The winter of 2014-15 is already making its mark on America. Boston may break its all-time record for most snowfall in a season; while February was the snowiest month in Denver’s history. Many other cities and regions have been walloped by cold weather and precipitation; in fact, one seven-day forecast called for at least some snow in every single U.S. state (yes, even Florida and Hawaii).
While heavy snowfall caused a lot of travel angst and necessitated the use of snowblowers and shovels, it didn’t lead to widespread roof damage across the country. That’s because almost all residential roofs are built to withstand snowpacks that are heavier than almost every snow event recorded.
What did cause significant damage wasn’t the snow itself, but the ice dams that came afterward. These ridges of ice develop near rooflines and inhibit proper snowmelt, which can lead to leaks and water damage inside homes.
Think you’re well-informed when it comes to ice dams? Here are ten facts about them that you may not be aware of:
- They don’t need much snow. Even when most of the snow on your roof has melted, an ice dam can still remain along the edge of your roof.
- They don’t even need much ice. Though ice dams can become fairly thick, it only takes about an inch of ice to cause problems – especially for roofs with gentle pitches.
- They can form on upper stories as well. If you have a separate roof above your second or third floor, it’s possible for ice dams to develop in those areas too.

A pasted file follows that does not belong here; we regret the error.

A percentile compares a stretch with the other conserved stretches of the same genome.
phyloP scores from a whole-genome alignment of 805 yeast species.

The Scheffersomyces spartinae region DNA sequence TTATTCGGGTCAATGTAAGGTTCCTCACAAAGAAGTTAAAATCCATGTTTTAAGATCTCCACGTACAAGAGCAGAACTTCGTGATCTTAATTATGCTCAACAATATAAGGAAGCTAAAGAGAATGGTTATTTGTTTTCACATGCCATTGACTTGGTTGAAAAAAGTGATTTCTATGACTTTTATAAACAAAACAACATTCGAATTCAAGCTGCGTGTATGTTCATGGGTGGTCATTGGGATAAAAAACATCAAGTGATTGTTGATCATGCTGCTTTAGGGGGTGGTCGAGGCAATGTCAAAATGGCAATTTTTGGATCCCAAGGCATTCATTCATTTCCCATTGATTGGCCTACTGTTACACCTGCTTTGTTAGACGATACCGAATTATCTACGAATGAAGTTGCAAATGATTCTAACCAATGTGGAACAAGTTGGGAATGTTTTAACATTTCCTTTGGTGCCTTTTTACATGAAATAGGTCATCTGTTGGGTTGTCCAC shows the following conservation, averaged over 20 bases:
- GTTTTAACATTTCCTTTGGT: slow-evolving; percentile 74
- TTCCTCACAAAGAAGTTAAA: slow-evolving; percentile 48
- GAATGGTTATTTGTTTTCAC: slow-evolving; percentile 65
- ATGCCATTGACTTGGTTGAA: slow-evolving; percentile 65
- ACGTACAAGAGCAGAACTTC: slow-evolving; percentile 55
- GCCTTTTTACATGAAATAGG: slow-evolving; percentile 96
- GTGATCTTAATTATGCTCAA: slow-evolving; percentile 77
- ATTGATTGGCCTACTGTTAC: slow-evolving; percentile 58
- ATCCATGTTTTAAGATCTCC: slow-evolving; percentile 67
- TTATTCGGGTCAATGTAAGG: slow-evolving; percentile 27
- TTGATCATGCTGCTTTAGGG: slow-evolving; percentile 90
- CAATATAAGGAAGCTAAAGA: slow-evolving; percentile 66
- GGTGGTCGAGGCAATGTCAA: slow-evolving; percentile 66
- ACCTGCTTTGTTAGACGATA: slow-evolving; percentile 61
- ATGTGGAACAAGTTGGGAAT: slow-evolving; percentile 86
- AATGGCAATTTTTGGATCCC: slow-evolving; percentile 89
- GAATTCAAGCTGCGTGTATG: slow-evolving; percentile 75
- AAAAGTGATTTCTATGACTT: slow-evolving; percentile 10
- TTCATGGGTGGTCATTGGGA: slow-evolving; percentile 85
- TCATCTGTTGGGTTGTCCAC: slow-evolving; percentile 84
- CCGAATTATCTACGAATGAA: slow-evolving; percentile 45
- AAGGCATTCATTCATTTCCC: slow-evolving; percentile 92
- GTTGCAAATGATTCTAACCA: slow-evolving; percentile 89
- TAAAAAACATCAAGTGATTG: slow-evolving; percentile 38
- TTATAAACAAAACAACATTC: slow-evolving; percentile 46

- Gutters don’t matter. Ice dams can be found on rooflines even when no gutters are present. While ice can form inside gutters and merge with ice dams, guttering isn’t a requirement for the formulation of ice dams.
- Icicles are a telltale sign. If you see bulky or long icicles forming on your roofline, chances are good that they’re being supported by an ice dam. (These icicles are also dangerous if they break off and fall on someone.)
- The main cause of ice dams? Heat. It sounds counterintuitive, but escaping heat from your attic or crawlspaces melt the snow on your roof, where it runs down and freezes on your colder roofline. That’s why it’s important to insulate these interior spaces.
- Quality insulation is better than quantity. You can install all of the insulation you want, but if you still have warm air escaping into the attic or roof space from your home’s interior, you’ll still be battling ice dams.
- Pantyhose are just a stopgap measure. Filling up nylons with rock salt and placing them perpendicularly to your roofline near your roof’s edge may help melt ice dams. But this approach only treats the symptoms rather than the underlying problem of improper ventilation.
- Water damage takes time. If you do see cracks, stains, peeled paint, warped wood, or other signs of water damage in your home, chances are the water has been inside for awhile. The melt-freeze cycle allows water to migrate through openings and into your home, but it often moves around ceiling and wall cavities until it finds the right place to escape.
- Heat cables can help. A self-regulated heated cabling system (like Helmet Heat) can warm up your roofline and melt snow and ice before ice dams can form.
If you want more information on the Helmet Heat gutter protection system, contact Harry Helmet today at 1-888-5-HELMET, or fill out this online form for a free on-site cost estimate.
Written by Del Thebaud